Is it ok to type check a boolean argument?

Scott David Daniels Scott.Daniels at Acm.Org
Thu Jan 8 01:21:06 CET 2009

Adal Chiriliuc wrote:
> On Jan 7, 10:15 pm, Bruno Desthuilliers
> <bdesth.quelquech... at> wrote:
>> ... I'd either keep the argument as a boolean but rename it "ascending" ...
> Well, I lied a bit :-p  ....
> But what if we can't solve it as elegantly, and we need to ...
> Should we typecheck in this case to ensure that if we pass a string
> for "fast_mode" we will raise an exception?

Why are you concerned only with type errors on inputs?
Even if you could do exhaustive checking of input parameters to
make sure they are the only acceptable values, what prevents your
user from providing the wrong valid value?  What made you pick on
type errors in the first place?  If it turns out that an argument
of 422 is a typo for 42, why is that less of a problem?  Just because
you are used to systems where one kind of error is always caught does
not really make you invulnerable.  You'll have no problem telling
your users that the 422 is their fault.  Why do you have such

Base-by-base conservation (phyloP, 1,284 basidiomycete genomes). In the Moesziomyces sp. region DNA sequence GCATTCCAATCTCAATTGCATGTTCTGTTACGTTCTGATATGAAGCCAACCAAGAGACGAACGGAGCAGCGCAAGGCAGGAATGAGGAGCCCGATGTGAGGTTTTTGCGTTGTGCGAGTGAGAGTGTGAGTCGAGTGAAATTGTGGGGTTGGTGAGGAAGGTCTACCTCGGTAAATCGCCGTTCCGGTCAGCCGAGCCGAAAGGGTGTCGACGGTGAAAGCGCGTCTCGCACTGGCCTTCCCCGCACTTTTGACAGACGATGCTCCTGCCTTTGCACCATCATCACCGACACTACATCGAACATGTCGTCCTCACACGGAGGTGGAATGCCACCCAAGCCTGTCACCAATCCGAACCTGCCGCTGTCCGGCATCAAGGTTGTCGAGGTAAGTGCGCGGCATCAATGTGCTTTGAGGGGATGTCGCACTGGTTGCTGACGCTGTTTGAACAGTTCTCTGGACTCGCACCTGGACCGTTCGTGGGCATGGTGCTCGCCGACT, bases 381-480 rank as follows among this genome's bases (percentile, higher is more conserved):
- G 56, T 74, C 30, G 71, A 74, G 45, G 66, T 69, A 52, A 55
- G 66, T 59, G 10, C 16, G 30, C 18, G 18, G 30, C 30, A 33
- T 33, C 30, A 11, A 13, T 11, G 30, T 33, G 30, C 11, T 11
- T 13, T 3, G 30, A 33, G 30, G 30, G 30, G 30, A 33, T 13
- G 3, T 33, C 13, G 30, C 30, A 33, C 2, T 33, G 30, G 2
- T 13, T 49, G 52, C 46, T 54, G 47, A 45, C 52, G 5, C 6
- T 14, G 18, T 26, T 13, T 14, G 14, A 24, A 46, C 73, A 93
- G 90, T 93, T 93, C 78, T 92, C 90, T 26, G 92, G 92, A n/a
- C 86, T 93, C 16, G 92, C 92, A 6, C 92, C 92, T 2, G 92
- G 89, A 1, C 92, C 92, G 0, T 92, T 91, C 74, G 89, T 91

certainty that passing in "nonsense" as a boolean is a failure
you need to deal with?

Anyhow, you can guess where my votes would go.  If the failure in
results will come sufficiently far removed from the bad entry, I
sometimes resort to input validation.  Often those cases are for
setting attributes used much later in an interactive environment.
Maybe you can layer your checking in: have a subclass that wraps
calls with lots of checking, and see if the subclass or the base
is used more.

One place I have needed validation is in setting callbacks, since
the callback typically gets called asynchronously, and I have
trouble discovering why those things blew up.  If I can, I manage
to try the callback once first, hoping for an early explosion.

--Scott David Daniels
Scott.Daniels at Acm.Org

More information about the Python-list mailing list